Table 3 below shows the hydrocarbon phase saturation during the solvent slug at each postion in the reservoir. The saturation in the miscibly swept region has been reduced below the residual oil saturation to miscible flow of 0.05. During the early slugs, butane was stored in these regions in the hydrocarbon phase, replacing the nonvolatile reservoir oil while maintaining the residual oil saturation of 0.05. The final slug of pure carbon dioxide strips the volatile butane from the hydrocrbon phase, thus reducing the residual oil saturation.
TABLE 3__________________________________________________________________________Hydrocarbon Phase Saturation__________________________________________________________________________I = 1 2 3 4 5 6 7 8 9 10__________________________________________________________________________K = 4 .00687 .00554 .02595 .03229 .03825 .04578 .05156 .05357 .05731 .07133K = 3 .00610 .00551 .02763 .03657 .04990 .05177 .06472 .15936 .24197 .27097K = 2 .00605 .00558 .02841 .04193 .06350 .14977 .24749 .27804 .28360 .30535K = 1 .00607 .00591 .03128 .04720 .09543 .24858 .24212 .28478 .29727 .25125__________________________________________________________________________I = 11 12 13 14 15 16 17 18 19__________________________________________________________________________K = 4 .12698 .13844 .13612 .14706 .17315 .21436 .21861 .22697 .23608K = 3 .28835 .37795 .39197 .39463 .39711 .40621 .41218 .33324 .27197K = 2 .30571 .30279 .29983 .30064 .30118 .30271 .31861 .35133 .30897K = 1 .19539 .19601 .19797 .19792 .19786 .19779 .19769 .19796 .19741__________________________________________________________________________ Note: I, K refer to grid positions.
A number of simulation runs were made on the reservoir model, using four solvent (CO2 and N-C4) slugs with intervening water slugs of equivalent size, followed by final water drive. For comparison, a CO2 -only run was conducted (Ex. 5).
TABLE 4______________________________________CO2 /n-Butane WAG ProcessExample No. 2 3 4 5______________________________________Run Descr. CO2 /n-C4 CO2 /n-C4 CO2 /n-C4 CO2 in 4 slugs in 3 slugs in 2 slugs onlyTotal n-C4. 10 7.5 5 0(mole % of solvent)Slug n-C4 concen-tration (mole %)1 10 10 10 02 10 10 10 03 10 10 0 04 10 0 0 0InjectionAverage rateMCF/day 557.2 560.6 592.5 668.4RCF/day 2623 2639 2789 2160Cumulative, MMCF 284.5 284.6 284.6 284.5CO2 256.2 263.3 270.4 284.5n-C4 28.3 21.3 14.2 0WAG ratio 1:1 1:1 1:1 1:1HCPV solvent 0.4 0.4 0.4 0.4Production(at end of project)*Stock tank oil 30.69 32.76 29.18 22.48MBBLSOil in place 32.9 35.08 31.25 23.64Gas, MMCFSolution 15.68 16.48 15.13 13.97CO2 121.3 160.7 168.5 96.45n-C4 10.89 13.59 8.35 0Water, MBBLS 293.9 308.4 269.5 401.6Solvent Recovery% RecoveredCO2 47.35 61.03 62.41 33.9n-C4 38.48 63.65 59.64 --Efficiency**(MCF inj/bbl oil)CO2 8.348 8.046 9.267 12.7n-C4 .629 .650 .487 --total 8.977 8.696 9.754 12.7______________________________________ *End of project occurs when wateroil ratio reached 0.99. **All in barrels of incremental oil recovery over waterflood, which had zero recovery.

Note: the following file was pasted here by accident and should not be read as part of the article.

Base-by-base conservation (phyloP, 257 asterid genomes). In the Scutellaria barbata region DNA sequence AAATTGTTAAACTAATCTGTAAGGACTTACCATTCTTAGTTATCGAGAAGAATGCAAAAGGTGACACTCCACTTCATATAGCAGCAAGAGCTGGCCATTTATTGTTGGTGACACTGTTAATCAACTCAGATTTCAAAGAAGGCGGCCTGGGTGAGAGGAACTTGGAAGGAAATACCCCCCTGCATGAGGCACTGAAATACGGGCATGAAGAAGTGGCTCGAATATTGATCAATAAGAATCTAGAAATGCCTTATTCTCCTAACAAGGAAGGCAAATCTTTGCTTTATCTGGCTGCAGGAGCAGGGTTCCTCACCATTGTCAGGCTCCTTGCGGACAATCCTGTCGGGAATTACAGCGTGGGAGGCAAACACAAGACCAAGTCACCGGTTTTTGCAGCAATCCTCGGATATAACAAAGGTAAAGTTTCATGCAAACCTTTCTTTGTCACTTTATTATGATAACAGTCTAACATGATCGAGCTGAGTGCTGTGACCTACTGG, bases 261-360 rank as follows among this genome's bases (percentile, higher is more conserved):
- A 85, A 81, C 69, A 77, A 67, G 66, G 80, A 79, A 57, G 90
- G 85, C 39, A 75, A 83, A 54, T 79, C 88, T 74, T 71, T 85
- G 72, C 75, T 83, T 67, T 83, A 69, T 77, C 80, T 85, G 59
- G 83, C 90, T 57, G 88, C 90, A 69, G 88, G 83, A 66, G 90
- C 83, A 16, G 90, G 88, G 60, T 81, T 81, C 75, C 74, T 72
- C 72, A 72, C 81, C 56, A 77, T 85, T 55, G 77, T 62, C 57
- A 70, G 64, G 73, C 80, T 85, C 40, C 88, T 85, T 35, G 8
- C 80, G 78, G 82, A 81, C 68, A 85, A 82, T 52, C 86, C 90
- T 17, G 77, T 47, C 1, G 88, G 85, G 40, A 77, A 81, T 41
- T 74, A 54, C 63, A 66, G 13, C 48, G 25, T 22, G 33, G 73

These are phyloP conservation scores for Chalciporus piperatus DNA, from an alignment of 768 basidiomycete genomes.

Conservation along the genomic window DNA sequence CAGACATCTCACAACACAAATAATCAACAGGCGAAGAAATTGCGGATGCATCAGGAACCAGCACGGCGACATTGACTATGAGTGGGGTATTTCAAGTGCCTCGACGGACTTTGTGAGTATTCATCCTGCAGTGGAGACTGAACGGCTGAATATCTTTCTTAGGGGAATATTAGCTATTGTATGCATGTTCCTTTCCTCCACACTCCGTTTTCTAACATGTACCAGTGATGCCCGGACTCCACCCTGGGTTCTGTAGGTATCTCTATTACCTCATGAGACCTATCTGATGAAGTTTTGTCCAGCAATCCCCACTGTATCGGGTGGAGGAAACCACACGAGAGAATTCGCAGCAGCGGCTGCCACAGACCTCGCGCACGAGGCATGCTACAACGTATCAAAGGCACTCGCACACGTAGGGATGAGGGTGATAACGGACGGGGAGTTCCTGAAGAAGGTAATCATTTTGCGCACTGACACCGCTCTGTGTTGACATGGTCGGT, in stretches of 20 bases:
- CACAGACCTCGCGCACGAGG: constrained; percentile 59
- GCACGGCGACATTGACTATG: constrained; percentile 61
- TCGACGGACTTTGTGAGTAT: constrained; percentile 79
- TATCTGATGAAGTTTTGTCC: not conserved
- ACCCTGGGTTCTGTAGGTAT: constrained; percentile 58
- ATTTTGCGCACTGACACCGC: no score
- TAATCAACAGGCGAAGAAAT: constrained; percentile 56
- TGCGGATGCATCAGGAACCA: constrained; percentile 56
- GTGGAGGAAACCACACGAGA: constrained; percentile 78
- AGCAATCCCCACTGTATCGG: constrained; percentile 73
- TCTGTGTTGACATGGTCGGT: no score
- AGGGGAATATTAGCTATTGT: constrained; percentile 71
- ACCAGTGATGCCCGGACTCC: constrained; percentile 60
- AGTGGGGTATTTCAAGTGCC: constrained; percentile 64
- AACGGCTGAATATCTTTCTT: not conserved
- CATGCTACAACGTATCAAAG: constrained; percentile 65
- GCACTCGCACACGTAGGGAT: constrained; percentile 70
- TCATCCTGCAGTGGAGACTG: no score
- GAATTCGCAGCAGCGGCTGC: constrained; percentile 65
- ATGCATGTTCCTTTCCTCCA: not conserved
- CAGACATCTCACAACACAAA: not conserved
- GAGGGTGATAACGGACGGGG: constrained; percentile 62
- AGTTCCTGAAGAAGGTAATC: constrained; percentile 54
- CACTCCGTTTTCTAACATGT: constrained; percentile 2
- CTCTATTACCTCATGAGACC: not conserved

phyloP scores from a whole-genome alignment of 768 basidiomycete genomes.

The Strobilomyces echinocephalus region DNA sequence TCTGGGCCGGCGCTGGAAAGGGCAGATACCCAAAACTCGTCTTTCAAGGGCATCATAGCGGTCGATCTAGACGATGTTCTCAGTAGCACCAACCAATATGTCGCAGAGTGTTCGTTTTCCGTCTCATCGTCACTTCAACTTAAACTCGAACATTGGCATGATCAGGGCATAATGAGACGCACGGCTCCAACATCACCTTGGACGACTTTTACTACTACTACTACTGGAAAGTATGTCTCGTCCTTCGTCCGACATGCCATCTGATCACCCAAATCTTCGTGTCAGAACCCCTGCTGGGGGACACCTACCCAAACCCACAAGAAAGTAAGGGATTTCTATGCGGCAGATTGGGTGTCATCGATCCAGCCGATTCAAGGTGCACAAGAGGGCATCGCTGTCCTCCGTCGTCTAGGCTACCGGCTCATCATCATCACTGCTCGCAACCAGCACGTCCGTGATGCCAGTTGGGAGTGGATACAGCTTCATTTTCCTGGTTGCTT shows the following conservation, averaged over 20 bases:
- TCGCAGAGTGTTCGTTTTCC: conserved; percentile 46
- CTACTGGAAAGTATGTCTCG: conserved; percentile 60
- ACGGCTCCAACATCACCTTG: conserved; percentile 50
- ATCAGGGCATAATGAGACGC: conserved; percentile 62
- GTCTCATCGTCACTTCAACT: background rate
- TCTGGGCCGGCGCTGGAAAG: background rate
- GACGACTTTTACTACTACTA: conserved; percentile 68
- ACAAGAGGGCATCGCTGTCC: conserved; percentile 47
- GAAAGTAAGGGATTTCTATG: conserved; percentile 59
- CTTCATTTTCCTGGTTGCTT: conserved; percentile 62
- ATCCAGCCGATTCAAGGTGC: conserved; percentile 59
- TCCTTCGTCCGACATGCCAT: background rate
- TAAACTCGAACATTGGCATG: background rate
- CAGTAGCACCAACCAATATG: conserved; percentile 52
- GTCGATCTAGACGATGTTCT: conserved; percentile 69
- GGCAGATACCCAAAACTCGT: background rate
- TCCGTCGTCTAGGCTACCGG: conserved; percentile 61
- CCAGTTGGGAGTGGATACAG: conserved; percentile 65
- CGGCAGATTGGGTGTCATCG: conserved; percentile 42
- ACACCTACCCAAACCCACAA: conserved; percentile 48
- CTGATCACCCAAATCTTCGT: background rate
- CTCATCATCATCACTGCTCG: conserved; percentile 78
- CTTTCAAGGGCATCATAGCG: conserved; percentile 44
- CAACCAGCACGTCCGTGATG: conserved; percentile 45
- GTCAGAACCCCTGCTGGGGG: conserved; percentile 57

Comparison of Examples 2 and 5 shows that the addition of n-butane resulted in a significant increase in oil recovery from about 24% to about 33% of the oil in place (initial oil saturation of 20%). Oil recovery increased further, however, when the butane was omitted from the final solvent slug (Ex. 3) and that only a slight decline was noted when the butane was omitted from the third and fourth slugs (Ex. 4). In these cases, butane from the earlier slugs had been dissolved and stored in the residual oil behind the miscible front. This stored butane vaporized into the gas phase upon contact with subsequent pure CO2 slugs, resulting in an in-situ enrichment of the CO2 stream, allowing at least partial miscibility to be obtained. In addition, stripping of the n-butane from the oil further reduced the residual oil saturation and increased butane recovery. This indicates the potential for obtaining improved recovery with a smaller amount of solubility additive than if a constant amount of the additive is added to the solvent. Furthermore, this is not the same as adding a reduced amount of the additive, e.g. 5% as against 10%, in all the solvent slugs because a lower concentration in all the slugs would necessitate a higher pressure in order to achieve miscibility, i.e. a higher MMP and even if this can be attained in a given reservoir, it will usually imply lower injection rates with the resultant increase in gravity override and its concomitant decrease in production.
Table 5 below gives the residual non-volatile oil saturations for Examples 2 and 5, showing that the residual saturation for the CO2 /butane run (Ex. 2) in many blocks has been swept far below that of the CO2 -only base case (Ex. 5).
TABLE 5__________________________________________________________________________Residual Non-Volatile Oil SaturationI = 1 2 3 4 5 6 7 8 9 10 11 12 13 14 15 16 17 18 19__________________________________________________________________________Example 2K = 4 .0018 .0011 .0027 .0037 .0041 .0044 .0045 .0048 .0049 .0069 .0127 .0316 .0523 .0561 .0588 .0607 .0641 .0723 .0716K = 3 .0018 .0011 .0028 .0040 .0045 .0052 .0069 .0177 .0506 .0805 .0965 .1086 .1122 .1140 .1234 .1286 .1289 .1294 .1277K = 2 .0018 .0011 .0028 .0040 .0054 .0126 .0626 .0921 .1066 .1134 .1136 .1206 .1226 .1300 .1339 .1382 .1460 .1496 .1490K = 1 .0018 .0011 .0030 .0042 .0072 .0639 .1034 .1121 .1167 .1171 .1235 .1272 .1302 .1362 .1247 .1115 .1117 .1118 .1185Example 5K = 4 .0254 .0249 .0248 .0247 .0247 .0247 .0190 .0192 .0194 .0214 .0284 .0379 .0474 .0564 .0640 .0717 .0773 .0801 .1013K = 3 .0255 .0251 .0249 .0249 .0249 .0250 .0195 .0231 .0405 .0814 .1131 .1287 .1330 .1379 .1453 .1523 .1562 .1585 .1662K = 2 .0256 .0251 .0250 .0250 .0252 .0269 .0387 .0790 .1136 .1267 .1339 .1410 .1458 .1189 .1080 .1084 .1106 .1520 .2195K = 1 .0256 .0252 .0252 .0253 .0259 .0458 .1128 .1163 .1259 .1342 .1089 .1064 .1069 .1074 .1079 .1083 .1087 .1090 .1095__________________________________________________________________________ Note: I, K refer to grid positions.